)
( x+x
0
)
2
+( y−y
0
)
2

2( y+y
0
)
( x−x
0
)
2
+( y+y
0
)
2
+
2( y+y
0
)
( x+x
0
)
2
+( y+y
0
)
2
|
At x = 0:
E
y
=
\
4¬c
0
¦
2( y−y
0
)
x
0
2
+( y−y
0
)
2

2( y−y
0
)
x
0
2
+( y−y
0
)
2

2( y+y
0
)
x
0
2
+( y+y
0
)
2
+
2( y+y
0
)
x
0
2
+( y+y
0
)
2
|
E
y
=0
at x = 0
(b) Determine the surface charge density σ on the plane y = 0, x ≥ 0. Plot σ/λ versus x for
(x
0
= 2, y
0
= 1), (x
0
= 1, y
0
= 1), (x
0
= 1, y
0
= 2).
The surface charge density on an arbitrary surface creates an electric field discontinuity according to:
¦
(E
2
−E
1
)⋅n=
1
c
0
u
|
n=n
0
For a conductor, the electric field below the surface is zero, E
1
= 0, and the electric field is normal to
the conductor's surface, and thus parallel to the conductor's normal, so that:
¦
E
n
=
1
c
0
u
|
n=n
0
For this particular problem, the surface is the x-axis so that the normal is in the y direction
u=
¦
c
0
E
y
|
y=0
We have already derived E
y
above and plug it directly in:
u=
¦
\
4¬¦
2( y−y
0
)
( x−x
0
)
2
+( y−y
0
)
2

2( y−y
0
)
( x+x
0
)
2
+( y−y
0
)
2

2( y+y
0
)
( x−x
0
)
2
+( y+y
0
)
2
+
2( y+y
0
)
( x+x
0
)
2
+( y+y
0
)
2
|
|
y=0
u=
\
4¬¦

4( y
0
)
( x−x
0
)
2
+y
0
2
+
4( y
0
)
( x+x
0
)
2
+y
0
2
|
u=−
\ y
0
¬ ¦
1
( x−x
0
)
2
+y
0
2

1
( x+x
0
)
2
+y
0
2
|
For (x
0
= 2, y
0
= 1)
u
\
=−
1
¬¦
1
( x−2)
2
+1

1
( x+2)
2
+1
|
For (x
0
= 1, y
0
= 1)
u
\
=−
1
¬¦
1
( x−1)
2
+1

1
( x+1)
2
+1
|
For (x
0
= 1, y
0
= 2)
u
\
=−
2
¬¦
1
( x−1)
2
+4

1
( x+1)
2
+4
|
(c) Show that the total charge (per unit length in z) on the plane y = 0, x ≥ 0 is
Q
x
=−
2
¬
\tan
−1
(
x
0
y
0
)
What is the total charge on the plane x = 0?
To get the total charge on the plane y = 0 we just integrate over the charge density on the plane:
Q
x
=

0

u( x) dx
Q
x
=−
\ y
0
¬ ¦

0

1
( x−x
0
)
2
+y
0
2
dx−

0

1
( x+x
0
)
2
+y
0
2
dx
|
Q
x
=−
\ y
0
¬ ¦

−x
0

1
x
2
+y
0
2
dx−

x
0

1
x
2
+y
0
2
dx
|
Q
x
=−
\ y
0
¬ ¦¦
1
y
0
tan
−1
(
x
y
0
)
|
−x
0


¦
1
y
0
tan
−1
(
x
y
0
)
|
x
0

|
Q
x
=−
\ y
0
¬ ¦
¬
2 y
0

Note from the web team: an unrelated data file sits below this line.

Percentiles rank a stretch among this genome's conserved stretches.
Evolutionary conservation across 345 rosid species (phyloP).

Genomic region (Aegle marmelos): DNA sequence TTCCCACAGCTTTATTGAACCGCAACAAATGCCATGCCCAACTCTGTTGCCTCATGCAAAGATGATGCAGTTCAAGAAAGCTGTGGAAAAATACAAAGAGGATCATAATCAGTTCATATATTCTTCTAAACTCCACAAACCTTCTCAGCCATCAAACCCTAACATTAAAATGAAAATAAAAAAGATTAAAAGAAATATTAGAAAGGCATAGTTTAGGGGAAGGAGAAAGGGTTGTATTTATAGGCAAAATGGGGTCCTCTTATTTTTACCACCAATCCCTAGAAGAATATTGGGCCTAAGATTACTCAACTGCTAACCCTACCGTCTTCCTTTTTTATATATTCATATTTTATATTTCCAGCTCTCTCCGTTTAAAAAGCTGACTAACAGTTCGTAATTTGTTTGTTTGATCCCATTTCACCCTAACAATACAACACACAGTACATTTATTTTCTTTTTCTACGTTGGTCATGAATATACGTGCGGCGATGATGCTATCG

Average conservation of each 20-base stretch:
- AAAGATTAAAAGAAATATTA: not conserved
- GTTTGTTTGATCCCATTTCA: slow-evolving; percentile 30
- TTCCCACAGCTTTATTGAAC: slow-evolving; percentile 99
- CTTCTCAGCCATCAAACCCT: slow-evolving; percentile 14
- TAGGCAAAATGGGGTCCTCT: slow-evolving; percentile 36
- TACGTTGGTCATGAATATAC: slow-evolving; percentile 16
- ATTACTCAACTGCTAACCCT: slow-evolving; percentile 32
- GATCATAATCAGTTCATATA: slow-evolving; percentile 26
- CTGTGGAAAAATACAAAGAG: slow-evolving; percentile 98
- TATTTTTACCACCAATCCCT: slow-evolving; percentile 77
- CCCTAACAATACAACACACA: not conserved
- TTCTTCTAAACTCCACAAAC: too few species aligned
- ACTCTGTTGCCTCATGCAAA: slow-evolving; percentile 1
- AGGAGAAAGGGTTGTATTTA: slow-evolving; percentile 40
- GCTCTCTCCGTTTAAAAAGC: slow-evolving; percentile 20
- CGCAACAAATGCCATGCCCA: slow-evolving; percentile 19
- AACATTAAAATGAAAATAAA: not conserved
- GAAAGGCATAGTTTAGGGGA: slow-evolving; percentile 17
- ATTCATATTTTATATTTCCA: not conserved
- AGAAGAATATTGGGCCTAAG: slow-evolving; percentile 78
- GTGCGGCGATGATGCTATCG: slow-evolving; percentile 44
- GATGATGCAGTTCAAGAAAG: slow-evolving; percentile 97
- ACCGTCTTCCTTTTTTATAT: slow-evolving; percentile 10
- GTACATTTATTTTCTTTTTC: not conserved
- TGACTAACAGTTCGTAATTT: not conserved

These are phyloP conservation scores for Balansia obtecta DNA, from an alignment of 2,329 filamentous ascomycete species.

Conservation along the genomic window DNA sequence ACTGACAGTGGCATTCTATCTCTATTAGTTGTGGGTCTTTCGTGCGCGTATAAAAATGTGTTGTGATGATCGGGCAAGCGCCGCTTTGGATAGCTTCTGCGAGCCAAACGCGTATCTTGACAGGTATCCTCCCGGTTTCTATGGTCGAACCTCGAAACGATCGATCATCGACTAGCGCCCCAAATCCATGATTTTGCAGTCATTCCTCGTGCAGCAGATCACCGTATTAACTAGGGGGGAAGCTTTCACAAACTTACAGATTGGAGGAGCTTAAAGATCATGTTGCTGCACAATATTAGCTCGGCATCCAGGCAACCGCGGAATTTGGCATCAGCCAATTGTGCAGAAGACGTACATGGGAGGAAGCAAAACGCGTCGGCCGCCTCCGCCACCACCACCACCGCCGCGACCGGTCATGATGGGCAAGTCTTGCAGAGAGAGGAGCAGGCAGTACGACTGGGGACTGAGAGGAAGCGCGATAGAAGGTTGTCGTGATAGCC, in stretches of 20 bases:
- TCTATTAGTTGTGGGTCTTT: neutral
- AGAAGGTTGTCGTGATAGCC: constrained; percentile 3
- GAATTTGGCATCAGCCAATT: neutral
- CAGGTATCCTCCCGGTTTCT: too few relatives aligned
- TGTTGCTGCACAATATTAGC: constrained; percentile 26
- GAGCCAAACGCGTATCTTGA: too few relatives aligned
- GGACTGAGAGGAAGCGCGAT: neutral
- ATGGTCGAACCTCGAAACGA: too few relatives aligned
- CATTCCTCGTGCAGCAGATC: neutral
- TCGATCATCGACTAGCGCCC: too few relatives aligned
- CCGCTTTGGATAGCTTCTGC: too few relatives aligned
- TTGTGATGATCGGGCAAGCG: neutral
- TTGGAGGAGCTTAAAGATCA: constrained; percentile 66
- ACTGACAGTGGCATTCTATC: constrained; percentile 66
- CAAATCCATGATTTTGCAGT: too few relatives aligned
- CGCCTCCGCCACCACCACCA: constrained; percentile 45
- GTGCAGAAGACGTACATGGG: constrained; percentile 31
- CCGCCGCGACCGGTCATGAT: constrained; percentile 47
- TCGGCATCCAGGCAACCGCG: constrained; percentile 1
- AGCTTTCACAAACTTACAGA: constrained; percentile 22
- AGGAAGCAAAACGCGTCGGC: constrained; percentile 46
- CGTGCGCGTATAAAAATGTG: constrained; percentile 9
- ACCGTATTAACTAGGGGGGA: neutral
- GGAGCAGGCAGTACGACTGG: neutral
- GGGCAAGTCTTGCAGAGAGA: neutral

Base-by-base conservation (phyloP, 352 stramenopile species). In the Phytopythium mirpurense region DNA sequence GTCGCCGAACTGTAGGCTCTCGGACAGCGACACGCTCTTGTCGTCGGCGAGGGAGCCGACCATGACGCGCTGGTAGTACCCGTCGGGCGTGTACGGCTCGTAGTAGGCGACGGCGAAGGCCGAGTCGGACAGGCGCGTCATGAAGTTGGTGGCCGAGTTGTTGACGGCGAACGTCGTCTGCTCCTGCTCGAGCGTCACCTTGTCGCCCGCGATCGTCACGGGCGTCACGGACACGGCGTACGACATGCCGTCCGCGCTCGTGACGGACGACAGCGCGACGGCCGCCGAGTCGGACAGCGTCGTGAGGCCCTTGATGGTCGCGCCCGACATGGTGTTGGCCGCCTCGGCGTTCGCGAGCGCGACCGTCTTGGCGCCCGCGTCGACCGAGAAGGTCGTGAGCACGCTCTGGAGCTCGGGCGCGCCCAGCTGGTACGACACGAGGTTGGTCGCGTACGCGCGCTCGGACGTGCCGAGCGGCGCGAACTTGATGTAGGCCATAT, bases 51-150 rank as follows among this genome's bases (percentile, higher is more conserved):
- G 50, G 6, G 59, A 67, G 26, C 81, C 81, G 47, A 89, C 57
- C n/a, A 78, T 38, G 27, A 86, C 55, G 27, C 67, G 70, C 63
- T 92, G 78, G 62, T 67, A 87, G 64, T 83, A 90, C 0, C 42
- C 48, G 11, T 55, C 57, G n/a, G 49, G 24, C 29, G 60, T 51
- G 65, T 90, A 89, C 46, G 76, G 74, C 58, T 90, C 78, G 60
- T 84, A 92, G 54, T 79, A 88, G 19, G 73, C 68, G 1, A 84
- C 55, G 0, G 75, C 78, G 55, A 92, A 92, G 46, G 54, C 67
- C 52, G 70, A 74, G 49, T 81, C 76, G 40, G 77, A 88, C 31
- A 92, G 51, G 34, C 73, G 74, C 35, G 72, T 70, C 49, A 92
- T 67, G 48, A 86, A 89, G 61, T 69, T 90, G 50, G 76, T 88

1
y
0
tan
−1
(
−x
0
y
0
)

¬
2 y
0
+
1
y
0
tan
−1
(
x
0
y
0
)
|
Q
x
=−
2
¬
\tan
−1
(
x
0
y
0
)
Due to the total symmetry between the x and y axes, the total charge on the x = 0 plane is:
Q
x
=−
2
¬
\tan
−1
(
y
0
x
0
)
(d) Show that far from the origin [ρ >> ρ
0
, where ρ =
.x
2
+y
2
and ρ
0
=
.
x
0
2
+y
0
2
] the leading term in the
potential is
4-4
asym
=
4\
¬c
0
( x
0
y
0
)( xy)
p
4
Interpret.
The potential was found above to be:
4( x , y)=
−\
4¬c
0
¦ ln
(
( x−x
0
)
2
+( y−y
0
)
2
)
−ln
(
( x+x
0
)
2
+( y−y
0
)
2
)
−ln (( x−x
0
)
2
+( y+y
0
)
2
)+ln (( x+x
0
)
2
+( y+y
0
)
2
) |
Put this potential in cylindrical coordinates (ρ, θ, z):
4( x , y)=
−\
4¬c
0
¦ ln
(
p
2
+p
0
2
−2pp
0
cos(0−0
0
)
)
−ln
(
p
2
+p
0
2
+2pp
0
cos(0+0
0
)
)
−ln( p
2
+p
0
2
−2 pp
0
cos(0+0
0
))+ln( p
2
+p
0
2
+2pp
0
cos(0−0
0
)) |
Divide everything by ρ
2
so that we can get everything in terms of ρ
0
/ρ and then we are able to make a
statement about being far away from the origin:
4( x , y)=
−\
4¬c
0
¦ ln( p
2
)+ln
(
1+
(
p
0
p
)
2
−2
p
0
p
cos(0−0
0
)
)
−ln(p
2
)−ln
(
1+
(
p
0
p
)
2
+2
p
0
p
cos(0+0
0
)
)

−ln(p
2
)−ln
(
1+
(
p
0
p
)
2
−2
p
0
p
cos(0+0
0
)
)
+ln (p
2
)+ln
(
1+
(
p
0
p
)
2
+2
p
0
p
cos(0−0
0
)
)
|
4( x , y)=
−\
4¬c
0
¦ ln
(
1+
(
p
0
p
)
2
−2
p
0
p
cos(0−0
0
)
)
−ln
(
1+
(
p
0
p
)
2
+2
p
0
p
cos(0+0
0
)
)

−ln
(
1+
(
p
0
p
)
2
−2
p
0
p
cos(0+0
0
)
)
+ln
(
1+
(
p
0
p
)
2
+2
p
0
p
cos(0−0
0
)
)
|
Expand each term in a Taylor series using ln (1+x)=x−x
2
/ 2+x
3
/ 3+...
4( x , y)=
−\
4¬c
0
¦
¦(
p
0
p
)
2
−2
p
0
p
cos(0−0
0
)
|
−(1/ 2)
¦(
p
0
p
)
2
−2
p
0
p
cos(0−0
0
)
|
2
+F
1
( x
3
, x
4
,...)

¦(
p
0
p
)
2
+2
p
0
p
cos(0+0
0
)
|
+(1/ 2)
¦(
p
0
p
)
2
+2
p
0
p
cos(0+0
0
)
|
2
+F
2
( x
3
, x
4
,...)


¦(
p
0
p
)
2
−2
p
0
p
cos(0+0
0
)
|
+(1/ 2)
¦(
p
0
p
)
2
−2
p
0
p
cos(0+0
0
)
|
2
+F
3
( x
3
, x
4
,...)
+
¦(
p
0
p
)
2
+2
p
0
p
cos(0−0
0
)
|
−(1/ 2)
¦(
p
0
p
)
2
+2
p
0
p
cos(0−0
0
)
|
2
+F
4
( x
3
, x
4
,...) |
Most of the first few terms cancel out when expanded:
4( x , y)=
−\
4¬c
0
¦ 4
(
p
0
p
)
2
(cos
2
(0+0
0
)−cos
2
(0−0
0
))
+F
1
( x
3
, x
4
, ...)+F
2
( x
3
, x
4
,...)+F
3
( x
3
, x
4
, ...)+F
4
( x
3
, x
4
,...)|

Far away from the origin we have ρ >> ρ
0
and therefore ρ
0
/ρ<<1. This means that (ρ
0
/ρ)
3
and (ρ
0
/ρ)
4
etc.
are negligible compared to (ρ
0
/ρ)
2
and they can all be dropped.
4( x , y)=
−\
4¬c
0
4
(
p
0
p
)
2
(cos
2
(0+0
0
)−cos
2
(0−0
0
))
4( x , y)=
−\
¬c
0
(
p
0
p
)
2
(−4 cos0cos0
0
sin0sin0
0
)
4( x , y)=
4\
¬c
0
( x
0
y
0
)( x y)
p
4

This is the quadrupole term, which makes sense because there are four line charges.